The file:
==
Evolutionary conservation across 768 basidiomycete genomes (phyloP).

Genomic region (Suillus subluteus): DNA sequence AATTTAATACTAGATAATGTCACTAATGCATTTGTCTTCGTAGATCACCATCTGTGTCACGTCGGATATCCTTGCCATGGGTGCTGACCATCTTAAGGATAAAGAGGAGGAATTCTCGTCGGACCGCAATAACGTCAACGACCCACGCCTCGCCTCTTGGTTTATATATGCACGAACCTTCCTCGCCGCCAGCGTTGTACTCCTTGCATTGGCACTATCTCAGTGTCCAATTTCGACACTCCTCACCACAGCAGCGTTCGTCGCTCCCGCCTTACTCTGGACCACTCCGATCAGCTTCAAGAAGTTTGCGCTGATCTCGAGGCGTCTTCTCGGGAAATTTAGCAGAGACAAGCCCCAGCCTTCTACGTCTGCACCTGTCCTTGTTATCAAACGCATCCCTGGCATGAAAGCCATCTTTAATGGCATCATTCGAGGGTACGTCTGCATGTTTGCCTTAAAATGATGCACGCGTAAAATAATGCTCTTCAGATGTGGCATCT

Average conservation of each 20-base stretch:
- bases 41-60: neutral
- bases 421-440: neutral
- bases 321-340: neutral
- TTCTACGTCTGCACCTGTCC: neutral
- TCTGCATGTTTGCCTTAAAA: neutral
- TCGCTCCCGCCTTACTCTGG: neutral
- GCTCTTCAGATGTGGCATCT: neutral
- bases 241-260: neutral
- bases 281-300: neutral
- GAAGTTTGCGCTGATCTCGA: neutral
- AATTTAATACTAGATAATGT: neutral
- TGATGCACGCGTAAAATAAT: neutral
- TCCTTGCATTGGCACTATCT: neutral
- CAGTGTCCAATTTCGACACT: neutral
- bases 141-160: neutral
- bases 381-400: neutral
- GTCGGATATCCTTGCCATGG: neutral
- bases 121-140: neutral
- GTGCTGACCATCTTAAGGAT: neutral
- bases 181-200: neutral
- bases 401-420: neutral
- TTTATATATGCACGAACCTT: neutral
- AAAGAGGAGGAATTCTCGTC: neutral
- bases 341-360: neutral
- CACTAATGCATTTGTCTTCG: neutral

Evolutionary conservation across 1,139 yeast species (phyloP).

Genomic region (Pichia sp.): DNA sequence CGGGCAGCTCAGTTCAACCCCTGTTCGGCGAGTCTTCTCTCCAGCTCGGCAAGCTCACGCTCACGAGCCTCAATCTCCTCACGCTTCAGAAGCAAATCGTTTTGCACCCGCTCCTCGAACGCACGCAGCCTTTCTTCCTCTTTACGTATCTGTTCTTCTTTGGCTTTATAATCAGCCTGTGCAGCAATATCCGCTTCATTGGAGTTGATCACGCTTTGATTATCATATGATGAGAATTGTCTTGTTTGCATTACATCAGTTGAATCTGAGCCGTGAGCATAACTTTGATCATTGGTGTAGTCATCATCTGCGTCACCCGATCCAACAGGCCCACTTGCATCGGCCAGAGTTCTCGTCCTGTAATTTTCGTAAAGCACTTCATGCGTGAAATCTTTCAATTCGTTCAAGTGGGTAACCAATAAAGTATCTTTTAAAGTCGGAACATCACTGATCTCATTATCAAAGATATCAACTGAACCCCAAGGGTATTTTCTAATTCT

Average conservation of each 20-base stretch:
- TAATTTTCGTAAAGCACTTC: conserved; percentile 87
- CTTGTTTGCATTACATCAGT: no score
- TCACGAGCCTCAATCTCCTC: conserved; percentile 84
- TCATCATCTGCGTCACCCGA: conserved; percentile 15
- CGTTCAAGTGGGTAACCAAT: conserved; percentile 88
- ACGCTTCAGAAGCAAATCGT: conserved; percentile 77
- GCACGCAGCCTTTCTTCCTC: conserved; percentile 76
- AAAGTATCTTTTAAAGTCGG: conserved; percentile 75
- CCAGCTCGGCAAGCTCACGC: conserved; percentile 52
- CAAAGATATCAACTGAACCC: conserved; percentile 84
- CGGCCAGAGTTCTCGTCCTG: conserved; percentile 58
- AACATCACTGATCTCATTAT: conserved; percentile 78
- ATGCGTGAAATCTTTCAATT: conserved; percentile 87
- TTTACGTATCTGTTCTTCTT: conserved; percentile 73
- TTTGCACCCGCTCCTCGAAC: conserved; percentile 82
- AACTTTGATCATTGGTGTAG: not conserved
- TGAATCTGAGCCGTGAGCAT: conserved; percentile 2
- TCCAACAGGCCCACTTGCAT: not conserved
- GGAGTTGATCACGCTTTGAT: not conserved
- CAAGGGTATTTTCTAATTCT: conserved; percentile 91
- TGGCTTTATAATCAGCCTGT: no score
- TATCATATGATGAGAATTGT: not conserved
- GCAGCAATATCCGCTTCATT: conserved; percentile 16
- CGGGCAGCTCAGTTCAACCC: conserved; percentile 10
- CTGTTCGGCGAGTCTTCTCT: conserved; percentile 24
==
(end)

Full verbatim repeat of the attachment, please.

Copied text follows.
Evolutionary conservation across 768 basidiomycete genomes (phyloP).

Genomic region (Suillus subluteus): DNA sequence AATTTAATACTAGATAATGTCACTAATGCATTTGTCTTCGTAGATCACCATCTGTGTCACGTCGGATATCCTTGCCATGGGTGCTGACCATCTTAAGGATAAAGAGGAGGAATTCTCGTCGGACCGCAATAACGTCAACGACCCACGCCTCGCCTCTTGGTTTATATATGCACGAACCTTCCTCGCCGCCAGCGTTGTACTCCTTGCATTGGCACTATCTCAGTGTCCAATTTCGACACTCCTCACCACAGCAGCGTTCGTCGCTCCCGCCTTACTCTGGACCACTCCGATCAGCTTCAAGAAGTTTGCGCTGATCTCGAGGCGTCTTCTCGGGAAATTTAGCAGAGACAAGCCCCAGCCTTCTACGTCTGCACCTGTCCTTGTTATCAAACGCATCCCTGGCATGAAAGCCATCTTTAATGGCATCATTCGAGGGTACGTCTGCATGTTTGCCTTAAAATGATGCACGCGTAAAATAATGCTCTTCAGATGTGGCATCT

Average conservation of each 20-base stretch:
- bases 41-60: neutral
- bases 421-440: neutral
- bases 321-340: neutral
- TTCTACGTCTGCACCTGTCC: neutral
- TCTGCATGTTTGCCTTAAAA: neutral
- TCGCTCCCGCCTTACTCTGG: neutral
- GCTCTTCAGATGTGGCATCT: neutral
- bases 241-260: neutral
- bases 281-300: neutral
- GAAGTTTGCGCTGATCTCGA: neutral
- AATTTAATACTAGATAATGT: neutral
- TGATGCACGCGTAAAATAAT: neutral
- TCCTTGCATTGGCACTATCT: neutral
- CAGTGTCCAATTTCGACACT: neutral
- bases 141-160: neutral
- bases 381-400: neutral
- GTCGGATATCCTTGCCATGG: neutral
- bases 121-140: neutral
- GTGCTGACCATCTTAAGGAT: neutral
- bases 181-200: neutral
- bases 401-420: neutral
- TTTATATATGCACGAACCTT: neutral
- AAAGAGGAGGAATTCTCGTC: neutral
- bases 341-360: neutral
- CACTAATGCATTTGTCTTCG: neutral

Evolutionary conservation across 1,139 yeast species (phyloP).

Genomic region (Pichia sp.): DNA sequence CGGGCAGCTCAGTTCAACCCCTGTTCGGCGAGTCTTCTCTCCAGCTCGGCAAGCTCACGCTCACGAGCCTCAATCTCCTCACGCTTCAGAAGCAAATCGTTTTGCACCCGCTCCTCGAACGCACGCAGCCTTTCTTCCTCTTTACGTATCTGTTCTTCTTTGGCTTTATAATCAGCCTGTGCAGCAATATCCGCTTCATTGGAGTTGATCACGCTTTGATTATCATATGATGAGAATTGTCTTGTTTGCATTACATCAGTTGAATCTGAGCCGTGAGCATAACTTTGATCATTGGTGTAGTCATCATCTGCGTCACCCGATCCAACAGGCCCACTTGCATCGGCCAGAGTTCTCGTCCTGTAATTTTCGTAAAGCACTTCATGCGTGAAATCTTTCAATTCGTTCAAGTGGGTAACCAATAAAGTATCTTTTAAAGTCGGAACATCACTGATCTCATTATCAAAGATATCAACTGAACCCCAAGGGTATTTTCTAATTCT

Average conservation of each 20-base stretch:
- TAATTTTCGTAAAGCACTTC: conserved; percentile 87
- CTTGTTTGCATTACATCAGT: no score
- TCACGAGCCTCAATCTCCTC: conserved; percentile 84
- TCATCATCTGCGTCACCCGA: conserved; percentile 15
- CGTTCAAGTGGGTAACCAAT: conserved; percentile 88
- ACGCTTCAGAAGCAAATCGT: conserved; percentile 77
- GCACGCAGCCTTTCTTCCTC: conserved; percentile 76
- AAAGTATCTTTTAAAGTCGG: conserved; percentile 75
- CCAGCTCGGCAAGCTCACGC: conserved; percentile 52
- CAAAGATATCAACTGAACCC: conserved; percentile 84
- CGGCCAGAGTTCTCGTCCTG: conserved; percentile 58
- AACATCACTGATCTCATTAT: conserved; percentile 78
- ATGCGTGAAATCTTTCAATT: conserved; percentile 87
- TTTACGTATCTGTTCTTCTT: conserved; percentile 73
- TTTGCACCCGCTCCTCGAAC: conserved; percentile 82
- AACTTTGATCATTGGTGTAG: not conserved
- TGAATCTGAGCCGTGAGCAT: conserved; percentile 2
- TCCAACAGGCCCACTTGCAT: not conserved
- GGAGTTGATCACGCTTTGAT: not conserved
- CAAGGGTATTTTCTAATTCT: conserved; percentile 91
- TGGCTTTATAATCAGCCTGT: no score
- TATCATATGATGAGAATTGT: not conserved
- GCAGCAATATCCGCTTCATT: conserved; percentile 16
- CGGGCAGCTCAGTTCAACCC: conserved; percentile 10
- CTGTTCGGCGAGTCTTCTCT: conserved; percentile 24